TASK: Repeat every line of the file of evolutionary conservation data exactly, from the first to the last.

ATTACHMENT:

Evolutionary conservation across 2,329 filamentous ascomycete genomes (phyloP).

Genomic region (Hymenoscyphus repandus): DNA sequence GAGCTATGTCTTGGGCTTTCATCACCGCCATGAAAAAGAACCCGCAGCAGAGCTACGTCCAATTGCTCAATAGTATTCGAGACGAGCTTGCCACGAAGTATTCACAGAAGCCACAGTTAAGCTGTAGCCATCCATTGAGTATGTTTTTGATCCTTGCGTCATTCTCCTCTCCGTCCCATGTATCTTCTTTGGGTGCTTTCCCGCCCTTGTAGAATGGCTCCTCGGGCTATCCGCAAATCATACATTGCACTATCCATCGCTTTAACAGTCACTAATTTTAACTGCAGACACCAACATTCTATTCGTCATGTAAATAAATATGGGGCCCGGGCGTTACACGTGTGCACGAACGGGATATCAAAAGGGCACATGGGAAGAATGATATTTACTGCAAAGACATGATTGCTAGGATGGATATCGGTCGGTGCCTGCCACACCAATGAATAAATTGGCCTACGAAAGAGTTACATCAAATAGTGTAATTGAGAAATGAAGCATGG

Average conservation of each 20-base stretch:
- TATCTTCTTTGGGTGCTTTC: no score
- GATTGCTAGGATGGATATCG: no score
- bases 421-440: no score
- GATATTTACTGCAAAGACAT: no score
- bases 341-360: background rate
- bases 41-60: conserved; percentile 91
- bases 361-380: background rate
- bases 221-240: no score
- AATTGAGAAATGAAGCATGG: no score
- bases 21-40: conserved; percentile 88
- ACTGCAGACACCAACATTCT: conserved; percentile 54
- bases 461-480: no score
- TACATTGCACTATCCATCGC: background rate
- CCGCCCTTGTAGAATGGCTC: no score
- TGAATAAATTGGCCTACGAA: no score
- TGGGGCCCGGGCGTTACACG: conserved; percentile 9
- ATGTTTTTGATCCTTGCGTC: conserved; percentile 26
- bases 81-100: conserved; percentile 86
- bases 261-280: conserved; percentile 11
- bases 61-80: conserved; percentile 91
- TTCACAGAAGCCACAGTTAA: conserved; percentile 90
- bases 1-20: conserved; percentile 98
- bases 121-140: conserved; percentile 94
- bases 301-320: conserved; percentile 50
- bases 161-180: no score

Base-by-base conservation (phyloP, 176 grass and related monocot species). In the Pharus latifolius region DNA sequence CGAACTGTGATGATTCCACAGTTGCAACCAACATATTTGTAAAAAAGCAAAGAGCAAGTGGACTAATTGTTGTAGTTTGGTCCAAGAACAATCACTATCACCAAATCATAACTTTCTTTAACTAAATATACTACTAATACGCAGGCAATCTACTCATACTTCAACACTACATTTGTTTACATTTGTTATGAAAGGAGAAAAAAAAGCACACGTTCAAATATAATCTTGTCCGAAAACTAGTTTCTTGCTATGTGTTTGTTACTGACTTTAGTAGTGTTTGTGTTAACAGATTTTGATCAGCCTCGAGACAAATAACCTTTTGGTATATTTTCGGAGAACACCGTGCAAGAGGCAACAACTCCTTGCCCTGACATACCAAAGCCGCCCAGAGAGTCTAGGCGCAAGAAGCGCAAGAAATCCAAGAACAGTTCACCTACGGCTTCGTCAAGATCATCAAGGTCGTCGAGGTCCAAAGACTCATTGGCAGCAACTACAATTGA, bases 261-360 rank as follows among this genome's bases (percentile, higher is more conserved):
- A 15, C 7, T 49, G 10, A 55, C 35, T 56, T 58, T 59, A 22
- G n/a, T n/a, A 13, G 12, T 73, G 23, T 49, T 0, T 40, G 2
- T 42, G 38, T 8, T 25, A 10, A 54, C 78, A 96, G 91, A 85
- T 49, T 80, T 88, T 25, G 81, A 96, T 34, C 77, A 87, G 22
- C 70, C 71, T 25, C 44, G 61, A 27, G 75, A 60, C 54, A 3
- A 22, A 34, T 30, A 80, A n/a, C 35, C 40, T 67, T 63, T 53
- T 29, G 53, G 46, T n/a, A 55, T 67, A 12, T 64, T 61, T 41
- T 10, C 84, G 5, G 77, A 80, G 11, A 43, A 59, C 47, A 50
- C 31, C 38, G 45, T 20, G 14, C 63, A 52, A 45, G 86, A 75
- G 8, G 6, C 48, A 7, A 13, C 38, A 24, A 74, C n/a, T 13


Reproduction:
Evolutionary conservation across 2,329 filamentous ascomycete genomes (phyloP).

Genomic region (Hymenoscyphus repandus): DNA sequence GAGCTATGTCTTGGGCTTTCATCACCGCCATGAAAAAGAACCCGCAGCAGAGCTACGTCCAATTGCTCAATAGTATTCGAGACGAGCTTGCCACGAAGTATTCACAGAAGCCACAGTTAAGCTGTAGCCATCCATTGAGTATGTTTTTGATCCTTGCGTCATTCTCCTCTCCGTCCCATGTATCTTCTTTGGGTGCTTTCCCGCCCTTGTAGAATGGCTCCTCGGGCTATCCGCAAATCATACATTGCACTATCCATCGCTTTAACAGTCACTAATTTTAACTGCAGACACCAACATTCTATTCGTCATGTAAATAAATATGGGGCCCGGGCGTTACACGTGTGCACGAACGGGATATCAAAAGGGCACATGGGAAGAATGATATTTACTGCAAAGACATGATTGCTAGGATGGATATCGGTCGGTGCCTGCCACACCAATGAATAAATTGGCCTACGAAAGAGTTACATCAAATAGTGTAATTGAGAAATGAAGCATGG

Average conservation of each 20-base stretch:
- TATCTTCTTTGGGTGCTTTC: no score
- GATTGCTAGGATGGATATCG: no score
- bases 421-440: no score
- GATATTTACTGCAAAGACAT: no score
- bases 341-360: background rate
- bases 41-60: conserved; percentile 91
- bases 361-380: background rate
- bases 221-240: no score
- AATTGAGAAATGAAGCATGG: no score
- bases 21-40: conserved; percentile 88
- ACTGCAGACACCAACATTCT: conserved; percentile 54
- bases 461-480: no score
- TACATTGCACTATCCATCGC: background rate
- CCGCCCTTGTAGAATGGCTC: no score
- TGAATAAATTGGCCTACGAA: no score
- TGGGGCCCGGGCGTTACACG: conserved; percentile 9
- ATGTTTTTGATCCTTGCGTC: conserved; percentile 26
- bases 81-100: conserved; percentile 86
- bases 261-280: conserved; percentile 11
- bases 61-80: conserved; percentile 91
- TTCACAGAAGCCACAGTTAA: conserved; percentile 90
- bases 1-20: conserved; percentile 98
- bases 121-140: conserved; percentile 94
- bases 301-320: conserved; percentile 50
- bases 161-180: no score

Base-by-base conservation (phyloP, 176 grass and related monocot species). In the Pharus latifolius region DNA sequence CGAACTGTGATGATTCCACAGTTGCAACCAACATATTTGTAAAAAAGCAAAGAGCAAGTGGACTAATTGTTGTAGTTTGGTCCAAGAACAATCACTATCACCAAATCATAACTTTCTTTAACTAAATATACTACTAATACGCAGGCAATCTACTCATACTTCAACACTACATTTGTTTACATTTGTTATGAAAGGAGAAAAAAAAGCACACGTTCAAATATAATCTTGTCCGAAAACTAGTTTCTTGCTATGTGTTTGTTACTGACTTTAGTAGTGTTTGTGTTAACAGATTTTGATCAGCCTCGAGACAAATAACCTTTTGGTATATTTTCGGAGAACACCGTGCAAGAGGCAACAACTCCTTGCCCTGACATACCAAAGCCGCCCAGAGAGTCTAGGCGCAAGAAGCGCAAGAAATCCAAGAACAGTTCACCTACGGCTTCGTCAAGATCATCAAGGTCGTCGAGGTCCAAAGACTCATTGGCAGCAACTACAATTGA, bases 261-360 rank as follows among this genome's bases (percentile, higher is more conserved):
- A 15, C 7, T 49, G 10, A 55, C 35, T 56, T 58, T 59, A 22
- G n/a, T n/a, A 13, G 12, T 73, G 23, T 49, T 0, T 40, G 2
- T 42, G 38, T 8, T 25, A 10, A 54, C 78, A 96, G 91, A 85
- T 49, T 80, T 88, T 25, G 81, A 96, T 34, C 77, A 87, G 22
- C 70, C 71, T 25, C 44, G 61, A 27, G 75, A 60, C 54, A 3
- A 22, A 34, T 30, A 80, A n/a, C 35, C 40, T 67, T 63, T 53
- T 29, G 53, G 46, T n/a, A 55, T 67, A 12, T 64, T 61, T 41
- T 10, C 84, G 5, G 77, A 80, G 11, A 43, A 59, C 47, A 50
- C 31, C 38, G 45, T 20, G 14, C 63, A 52, A 45, G 86, A 75
- G 8, G 6, C 48, A 7, A 13, C 38, A 24, A 74, C n/a, T 13